So any mention of bacterial reproduction - at least - is referring to the synthesis and arrangement, by a bacterium, of all the chemicals that make up another bacterium.
That's how they reproduce.
The process is not "limited, contained, and performed" by itself. The syntheses involved are the natural processes of reproduction in bacteria.
It would be the other way around, if anything. The reproduction is limited by the circumstances and requirements of the necessary chemical synthesis, which the bacterium may or may not engage in. The bacterium, on the other hand, is normally undertaking all kinds of syntheses other than those involved in the reproduction.
Perhaps Theia was a frozen ball of ice? There is a lot of hydrogen in the universe. It's the most abundant element in the universe and was formed very early in the life of the universe. There is your water and even without the moon we'd have tides caused by the sun's gravity.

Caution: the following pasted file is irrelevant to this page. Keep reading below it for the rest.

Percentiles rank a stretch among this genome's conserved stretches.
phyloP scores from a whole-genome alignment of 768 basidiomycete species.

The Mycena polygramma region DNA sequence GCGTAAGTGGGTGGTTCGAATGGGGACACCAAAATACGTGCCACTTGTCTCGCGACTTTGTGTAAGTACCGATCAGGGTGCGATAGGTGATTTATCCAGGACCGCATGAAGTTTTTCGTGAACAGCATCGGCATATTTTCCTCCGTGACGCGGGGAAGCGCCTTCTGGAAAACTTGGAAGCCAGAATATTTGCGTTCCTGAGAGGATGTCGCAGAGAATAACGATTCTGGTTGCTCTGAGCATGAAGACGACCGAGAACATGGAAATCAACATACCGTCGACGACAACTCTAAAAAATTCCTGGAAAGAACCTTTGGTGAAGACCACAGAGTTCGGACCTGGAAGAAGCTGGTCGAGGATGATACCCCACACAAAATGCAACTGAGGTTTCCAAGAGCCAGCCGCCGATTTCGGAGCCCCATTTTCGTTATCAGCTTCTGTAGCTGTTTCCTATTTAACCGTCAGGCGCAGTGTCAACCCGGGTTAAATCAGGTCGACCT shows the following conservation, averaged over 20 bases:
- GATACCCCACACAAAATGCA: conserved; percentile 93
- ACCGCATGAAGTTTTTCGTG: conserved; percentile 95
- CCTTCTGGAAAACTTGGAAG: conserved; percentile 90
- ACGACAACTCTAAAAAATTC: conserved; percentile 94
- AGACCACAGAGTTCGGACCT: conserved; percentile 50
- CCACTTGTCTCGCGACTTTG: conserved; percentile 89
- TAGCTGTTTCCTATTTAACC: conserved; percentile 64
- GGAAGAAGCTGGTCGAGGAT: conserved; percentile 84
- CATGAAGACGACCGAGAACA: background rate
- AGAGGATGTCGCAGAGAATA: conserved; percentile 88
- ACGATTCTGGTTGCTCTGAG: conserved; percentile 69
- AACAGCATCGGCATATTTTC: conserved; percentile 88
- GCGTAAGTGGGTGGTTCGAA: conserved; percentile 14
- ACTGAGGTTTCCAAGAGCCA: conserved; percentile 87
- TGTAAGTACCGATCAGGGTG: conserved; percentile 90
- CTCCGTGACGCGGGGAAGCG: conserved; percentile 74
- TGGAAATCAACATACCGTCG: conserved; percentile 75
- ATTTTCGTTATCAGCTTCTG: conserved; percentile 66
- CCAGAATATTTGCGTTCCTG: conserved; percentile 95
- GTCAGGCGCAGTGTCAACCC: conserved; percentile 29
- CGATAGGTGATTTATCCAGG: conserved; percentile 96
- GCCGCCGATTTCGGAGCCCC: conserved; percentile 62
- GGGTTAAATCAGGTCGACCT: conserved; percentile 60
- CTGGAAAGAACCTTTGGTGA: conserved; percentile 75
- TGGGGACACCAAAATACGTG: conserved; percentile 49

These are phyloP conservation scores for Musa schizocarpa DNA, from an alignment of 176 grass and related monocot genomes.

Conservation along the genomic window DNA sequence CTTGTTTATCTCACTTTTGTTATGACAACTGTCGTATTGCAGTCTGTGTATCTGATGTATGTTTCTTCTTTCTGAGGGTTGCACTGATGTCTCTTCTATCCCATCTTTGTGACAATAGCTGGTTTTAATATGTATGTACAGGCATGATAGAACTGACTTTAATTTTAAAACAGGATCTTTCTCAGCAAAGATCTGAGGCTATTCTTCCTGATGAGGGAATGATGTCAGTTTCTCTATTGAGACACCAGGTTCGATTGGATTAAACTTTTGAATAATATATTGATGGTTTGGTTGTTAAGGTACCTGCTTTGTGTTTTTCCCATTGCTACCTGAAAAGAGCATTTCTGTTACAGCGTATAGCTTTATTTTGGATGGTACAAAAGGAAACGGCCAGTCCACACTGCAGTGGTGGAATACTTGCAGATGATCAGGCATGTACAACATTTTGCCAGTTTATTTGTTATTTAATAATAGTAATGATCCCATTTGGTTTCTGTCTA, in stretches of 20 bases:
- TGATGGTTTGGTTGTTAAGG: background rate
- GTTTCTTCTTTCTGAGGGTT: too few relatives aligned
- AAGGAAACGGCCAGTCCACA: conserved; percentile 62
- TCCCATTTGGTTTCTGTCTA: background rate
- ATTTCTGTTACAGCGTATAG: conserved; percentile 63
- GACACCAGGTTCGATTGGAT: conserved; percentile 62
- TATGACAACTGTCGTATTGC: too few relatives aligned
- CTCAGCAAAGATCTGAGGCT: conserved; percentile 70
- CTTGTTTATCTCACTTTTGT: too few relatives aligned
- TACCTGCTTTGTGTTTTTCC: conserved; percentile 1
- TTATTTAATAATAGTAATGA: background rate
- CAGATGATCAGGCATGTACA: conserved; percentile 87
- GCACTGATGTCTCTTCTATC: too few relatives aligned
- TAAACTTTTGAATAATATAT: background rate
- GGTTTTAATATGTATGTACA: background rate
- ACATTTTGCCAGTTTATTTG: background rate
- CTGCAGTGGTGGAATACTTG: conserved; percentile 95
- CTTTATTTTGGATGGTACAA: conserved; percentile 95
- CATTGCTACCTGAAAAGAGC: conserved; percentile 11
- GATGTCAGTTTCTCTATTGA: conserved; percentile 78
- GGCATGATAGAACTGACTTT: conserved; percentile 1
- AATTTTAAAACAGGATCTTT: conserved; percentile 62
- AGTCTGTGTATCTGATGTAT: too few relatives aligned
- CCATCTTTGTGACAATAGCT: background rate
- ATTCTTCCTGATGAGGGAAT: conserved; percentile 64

can water coalesce ?
maybe earth was a molten lump centre (got hit-up by Theia) turned into gasious super baby giant which slowly cooled and gravitated the coalescent water to its surface over several million years...
but... how is oxygen created ?
it is not an element created by stars is it ?
As I understand it, some chemical reactions produce free oxygen
IMO, the fundamental building blocks of physical existence is of a chemical nature.